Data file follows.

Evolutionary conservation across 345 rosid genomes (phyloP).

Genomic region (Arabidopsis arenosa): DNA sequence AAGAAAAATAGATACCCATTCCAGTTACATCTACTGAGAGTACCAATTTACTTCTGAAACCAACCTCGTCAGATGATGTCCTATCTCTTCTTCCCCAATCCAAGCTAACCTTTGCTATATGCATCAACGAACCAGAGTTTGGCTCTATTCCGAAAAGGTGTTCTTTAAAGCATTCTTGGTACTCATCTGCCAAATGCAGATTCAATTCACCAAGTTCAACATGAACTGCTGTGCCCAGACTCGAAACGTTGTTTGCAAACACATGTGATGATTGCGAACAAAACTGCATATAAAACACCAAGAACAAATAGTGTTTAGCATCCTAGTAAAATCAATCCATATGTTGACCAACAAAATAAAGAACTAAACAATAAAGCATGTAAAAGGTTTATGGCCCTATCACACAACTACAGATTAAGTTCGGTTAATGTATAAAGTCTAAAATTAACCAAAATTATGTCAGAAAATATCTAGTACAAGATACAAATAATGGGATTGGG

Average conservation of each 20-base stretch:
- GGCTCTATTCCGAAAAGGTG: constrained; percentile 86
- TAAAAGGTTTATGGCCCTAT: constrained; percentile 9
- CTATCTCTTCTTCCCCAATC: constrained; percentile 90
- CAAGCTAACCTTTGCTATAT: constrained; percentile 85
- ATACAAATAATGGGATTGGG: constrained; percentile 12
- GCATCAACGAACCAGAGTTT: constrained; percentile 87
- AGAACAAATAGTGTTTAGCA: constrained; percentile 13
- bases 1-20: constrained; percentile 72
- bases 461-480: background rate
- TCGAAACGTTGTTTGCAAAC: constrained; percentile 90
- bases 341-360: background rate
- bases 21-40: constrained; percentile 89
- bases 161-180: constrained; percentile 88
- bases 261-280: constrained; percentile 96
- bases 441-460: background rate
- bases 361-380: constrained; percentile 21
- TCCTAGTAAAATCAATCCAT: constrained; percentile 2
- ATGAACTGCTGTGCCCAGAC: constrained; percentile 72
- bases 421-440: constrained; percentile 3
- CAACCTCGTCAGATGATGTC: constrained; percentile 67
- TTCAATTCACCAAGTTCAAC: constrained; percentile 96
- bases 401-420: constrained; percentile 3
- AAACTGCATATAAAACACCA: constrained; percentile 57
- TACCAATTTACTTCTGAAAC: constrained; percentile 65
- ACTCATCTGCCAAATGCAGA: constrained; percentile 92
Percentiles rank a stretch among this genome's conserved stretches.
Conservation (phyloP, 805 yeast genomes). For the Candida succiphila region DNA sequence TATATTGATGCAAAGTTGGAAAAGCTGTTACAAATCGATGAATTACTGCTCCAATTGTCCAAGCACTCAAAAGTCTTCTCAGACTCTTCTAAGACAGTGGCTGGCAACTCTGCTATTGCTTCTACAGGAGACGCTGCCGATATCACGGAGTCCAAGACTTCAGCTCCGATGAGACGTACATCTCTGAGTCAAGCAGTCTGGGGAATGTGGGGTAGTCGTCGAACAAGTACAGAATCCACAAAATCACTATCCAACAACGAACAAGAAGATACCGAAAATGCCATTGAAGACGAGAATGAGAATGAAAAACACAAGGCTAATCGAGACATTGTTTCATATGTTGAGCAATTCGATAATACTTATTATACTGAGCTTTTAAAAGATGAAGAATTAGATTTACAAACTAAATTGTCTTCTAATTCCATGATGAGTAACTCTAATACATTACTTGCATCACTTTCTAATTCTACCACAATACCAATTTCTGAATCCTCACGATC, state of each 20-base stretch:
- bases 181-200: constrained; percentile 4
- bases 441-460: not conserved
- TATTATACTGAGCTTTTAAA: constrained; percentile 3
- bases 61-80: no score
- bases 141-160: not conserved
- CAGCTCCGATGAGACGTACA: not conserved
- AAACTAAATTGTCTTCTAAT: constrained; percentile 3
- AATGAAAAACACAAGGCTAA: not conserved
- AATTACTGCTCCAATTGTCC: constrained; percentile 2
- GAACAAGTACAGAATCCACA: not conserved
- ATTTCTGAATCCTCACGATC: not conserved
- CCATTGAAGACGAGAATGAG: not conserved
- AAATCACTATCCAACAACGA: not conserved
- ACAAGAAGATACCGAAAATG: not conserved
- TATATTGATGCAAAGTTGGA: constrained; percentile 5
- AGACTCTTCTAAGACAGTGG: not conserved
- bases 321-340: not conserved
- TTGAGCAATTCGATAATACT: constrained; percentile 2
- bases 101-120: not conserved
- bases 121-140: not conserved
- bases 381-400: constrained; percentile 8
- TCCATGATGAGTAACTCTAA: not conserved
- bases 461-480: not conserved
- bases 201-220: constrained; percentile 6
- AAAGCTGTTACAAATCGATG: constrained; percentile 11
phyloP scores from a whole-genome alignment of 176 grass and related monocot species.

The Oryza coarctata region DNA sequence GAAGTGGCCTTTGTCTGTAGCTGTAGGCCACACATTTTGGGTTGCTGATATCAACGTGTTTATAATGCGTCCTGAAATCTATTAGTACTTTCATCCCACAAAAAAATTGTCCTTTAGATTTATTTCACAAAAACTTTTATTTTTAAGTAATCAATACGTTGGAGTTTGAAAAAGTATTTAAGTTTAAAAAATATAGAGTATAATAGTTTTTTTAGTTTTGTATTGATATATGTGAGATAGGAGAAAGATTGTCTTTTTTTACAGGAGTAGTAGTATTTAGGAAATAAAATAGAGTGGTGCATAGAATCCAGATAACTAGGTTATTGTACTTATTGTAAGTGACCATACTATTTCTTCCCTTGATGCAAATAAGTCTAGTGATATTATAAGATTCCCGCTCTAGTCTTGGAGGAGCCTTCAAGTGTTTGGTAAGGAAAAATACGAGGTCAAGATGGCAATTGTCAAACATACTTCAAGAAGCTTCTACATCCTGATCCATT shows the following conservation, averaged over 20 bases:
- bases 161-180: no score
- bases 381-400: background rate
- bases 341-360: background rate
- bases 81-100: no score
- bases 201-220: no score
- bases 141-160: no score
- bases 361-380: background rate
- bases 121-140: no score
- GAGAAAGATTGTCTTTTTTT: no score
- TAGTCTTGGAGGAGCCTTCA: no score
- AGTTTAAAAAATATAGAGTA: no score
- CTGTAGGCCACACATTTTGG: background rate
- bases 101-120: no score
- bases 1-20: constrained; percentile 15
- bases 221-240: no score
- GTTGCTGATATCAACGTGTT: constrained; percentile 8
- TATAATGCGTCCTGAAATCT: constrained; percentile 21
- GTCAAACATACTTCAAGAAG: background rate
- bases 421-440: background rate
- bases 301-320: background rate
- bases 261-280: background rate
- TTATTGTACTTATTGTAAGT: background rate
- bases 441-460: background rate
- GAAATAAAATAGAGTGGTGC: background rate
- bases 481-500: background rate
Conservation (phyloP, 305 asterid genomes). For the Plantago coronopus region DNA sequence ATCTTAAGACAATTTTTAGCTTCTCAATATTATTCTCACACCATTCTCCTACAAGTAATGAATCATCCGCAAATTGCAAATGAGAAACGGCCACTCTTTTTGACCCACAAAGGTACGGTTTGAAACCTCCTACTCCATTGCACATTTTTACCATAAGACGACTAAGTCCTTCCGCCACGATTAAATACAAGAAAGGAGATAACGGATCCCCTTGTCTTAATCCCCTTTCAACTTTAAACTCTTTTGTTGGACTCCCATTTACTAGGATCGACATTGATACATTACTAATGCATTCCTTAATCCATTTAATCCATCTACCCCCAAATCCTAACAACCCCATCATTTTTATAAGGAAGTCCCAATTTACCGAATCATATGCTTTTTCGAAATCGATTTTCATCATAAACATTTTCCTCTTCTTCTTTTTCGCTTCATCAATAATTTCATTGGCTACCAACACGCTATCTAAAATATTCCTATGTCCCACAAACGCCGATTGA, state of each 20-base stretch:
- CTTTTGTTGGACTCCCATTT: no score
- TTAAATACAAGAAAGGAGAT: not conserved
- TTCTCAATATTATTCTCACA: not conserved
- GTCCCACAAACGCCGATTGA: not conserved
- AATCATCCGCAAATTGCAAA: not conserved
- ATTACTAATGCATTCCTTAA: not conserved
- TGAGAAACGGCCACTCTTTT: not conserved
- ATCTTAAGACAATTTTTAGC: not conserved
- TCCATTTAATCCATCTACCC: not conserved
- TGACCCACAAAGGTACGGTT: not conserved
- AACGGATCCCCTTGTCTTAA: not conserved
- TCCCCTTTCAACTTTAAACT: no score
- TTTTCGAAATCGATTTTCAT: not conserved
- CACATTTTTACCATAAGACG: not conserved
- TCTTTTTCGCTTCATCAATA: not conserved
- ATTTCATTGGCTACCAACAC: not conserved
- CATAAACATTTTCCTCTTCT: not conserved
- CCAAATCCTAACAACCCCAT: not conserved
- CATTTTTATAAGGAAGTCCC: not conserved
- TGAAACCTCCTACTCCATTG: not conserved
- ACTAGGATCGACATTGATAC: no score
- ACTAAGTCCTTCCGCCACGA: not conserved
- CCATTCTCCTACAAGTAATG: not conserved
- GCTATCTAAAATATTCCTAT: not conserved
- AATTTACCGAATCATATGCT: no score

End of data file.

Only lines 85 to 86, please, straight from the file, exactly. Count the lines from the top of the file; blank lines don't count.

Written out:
- TTAAATACAAGAAAGGAGAT: not conserved
- TTCTCAATATTATTCTCACA: not conserved